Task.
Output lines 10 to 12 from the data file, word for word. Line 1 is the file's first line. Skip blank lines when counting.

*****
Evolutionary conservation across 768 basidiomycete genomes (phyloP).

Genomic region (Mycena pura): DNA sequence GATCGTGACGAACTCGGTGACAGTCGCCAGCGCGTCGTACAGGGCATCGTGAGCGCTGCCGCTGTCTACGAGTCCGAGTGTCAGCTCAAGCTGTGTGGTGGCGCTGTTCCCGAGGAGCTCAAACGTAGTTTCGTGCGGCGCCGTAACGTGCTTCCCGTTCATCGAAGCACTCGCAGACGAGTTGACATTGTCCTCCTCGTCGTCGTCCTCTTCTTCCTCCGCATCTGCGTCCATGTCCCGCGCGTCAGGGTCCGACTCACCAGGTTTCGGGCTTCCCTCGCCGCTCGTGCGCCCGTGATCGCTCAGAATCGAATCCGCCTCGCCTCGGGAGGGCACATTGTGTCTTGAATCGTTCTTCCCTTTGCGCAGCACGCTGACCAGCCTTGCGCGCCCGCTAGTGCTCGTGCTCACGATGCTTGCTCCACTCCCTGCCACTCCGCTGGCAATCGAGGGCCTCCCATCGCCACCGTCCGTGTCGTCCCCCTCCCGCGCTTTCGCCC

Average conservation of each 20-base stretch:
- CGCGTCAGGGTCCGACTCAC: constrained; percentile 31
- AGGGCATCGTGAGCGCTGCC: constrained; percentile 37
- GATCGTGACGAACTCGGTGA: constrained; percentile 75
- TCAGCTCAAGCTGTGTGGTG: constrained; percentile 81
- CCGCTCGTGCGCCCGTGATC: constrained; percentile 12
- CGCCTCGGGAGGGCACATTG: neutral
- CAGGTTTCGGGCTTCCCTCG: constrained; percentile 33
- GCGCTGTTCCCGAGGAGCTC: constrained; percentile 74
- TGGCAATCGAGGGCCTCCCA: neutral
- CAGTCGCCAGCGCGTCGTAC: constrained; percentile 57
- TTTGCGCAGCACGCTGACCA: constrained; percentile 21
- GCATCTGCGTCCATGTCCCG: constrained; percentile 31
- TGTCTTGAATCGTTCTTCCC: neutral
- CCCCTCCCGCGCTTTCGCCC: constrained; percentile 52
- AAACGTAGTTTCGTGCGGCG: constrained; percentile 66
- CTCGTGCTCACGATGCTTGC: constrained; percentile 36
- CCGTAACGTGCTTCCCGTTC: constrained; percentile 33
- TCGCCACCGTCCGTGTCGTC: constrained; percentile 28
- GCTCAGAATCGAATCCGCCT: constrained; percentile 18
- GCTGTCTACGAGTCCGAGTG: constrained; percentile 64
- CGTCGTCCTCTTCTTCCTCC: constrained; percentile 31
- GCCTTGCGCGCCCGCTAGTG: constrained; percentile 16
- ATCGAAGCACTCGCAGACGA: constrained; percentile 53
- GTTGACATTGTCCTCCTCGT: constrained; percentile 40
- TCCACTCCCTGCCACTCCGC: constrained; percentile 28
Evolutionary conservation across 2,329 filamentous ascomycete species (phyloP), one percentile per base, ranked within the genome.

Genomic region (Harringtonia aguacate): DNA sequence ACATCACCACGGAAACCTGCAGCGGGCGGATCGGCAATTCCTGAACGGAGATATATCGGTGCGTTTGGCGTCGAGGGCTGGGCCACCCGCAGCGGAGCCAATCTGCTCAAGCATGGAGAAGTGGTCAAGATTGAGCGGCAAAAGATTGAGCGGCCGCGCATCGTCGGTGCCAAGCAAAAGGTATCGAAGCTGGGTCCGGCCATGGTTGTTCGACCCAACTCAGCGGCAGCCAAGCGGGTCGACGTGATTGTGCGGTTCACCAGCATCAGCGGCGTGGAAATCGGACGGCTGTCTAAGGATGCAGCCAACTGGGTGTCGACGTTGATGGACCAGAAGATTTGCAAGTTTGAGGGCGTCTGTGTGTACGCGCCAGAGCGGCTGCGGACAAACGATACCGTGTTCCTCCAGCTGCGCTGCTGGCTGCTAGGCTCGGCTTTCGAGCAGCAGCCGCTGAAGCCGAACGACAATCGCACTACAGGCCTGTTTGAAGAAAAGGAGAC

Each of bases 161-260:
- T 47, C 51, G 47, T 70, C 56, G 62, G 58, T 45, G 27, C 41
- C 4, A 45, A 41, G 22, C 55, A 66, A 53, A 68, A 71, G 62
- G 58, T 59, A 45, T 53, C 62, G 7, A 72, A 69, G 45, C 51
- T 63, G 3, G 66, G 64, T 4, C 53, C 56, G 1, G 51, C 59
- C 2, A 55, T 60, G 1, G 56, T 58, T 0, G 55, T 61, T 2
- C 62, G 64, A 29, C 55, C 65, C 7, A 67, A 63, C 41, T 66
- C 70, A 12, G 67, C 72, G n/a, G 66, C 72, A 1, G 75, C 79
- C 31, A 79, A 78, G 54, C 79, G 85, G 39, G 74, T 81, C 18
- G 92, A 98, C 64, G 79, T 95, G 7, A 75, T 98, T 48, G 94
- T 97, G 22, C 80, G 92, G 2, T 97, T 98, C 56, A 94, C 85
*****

- CAGGTTTCGGGCTTCCCTCG: constrained; percentile 33
- GCGCTGTTCCCGAGGAGCTC: constrained; percentile 74
- TGGCAATCGAGGGCCTCCCA: neutral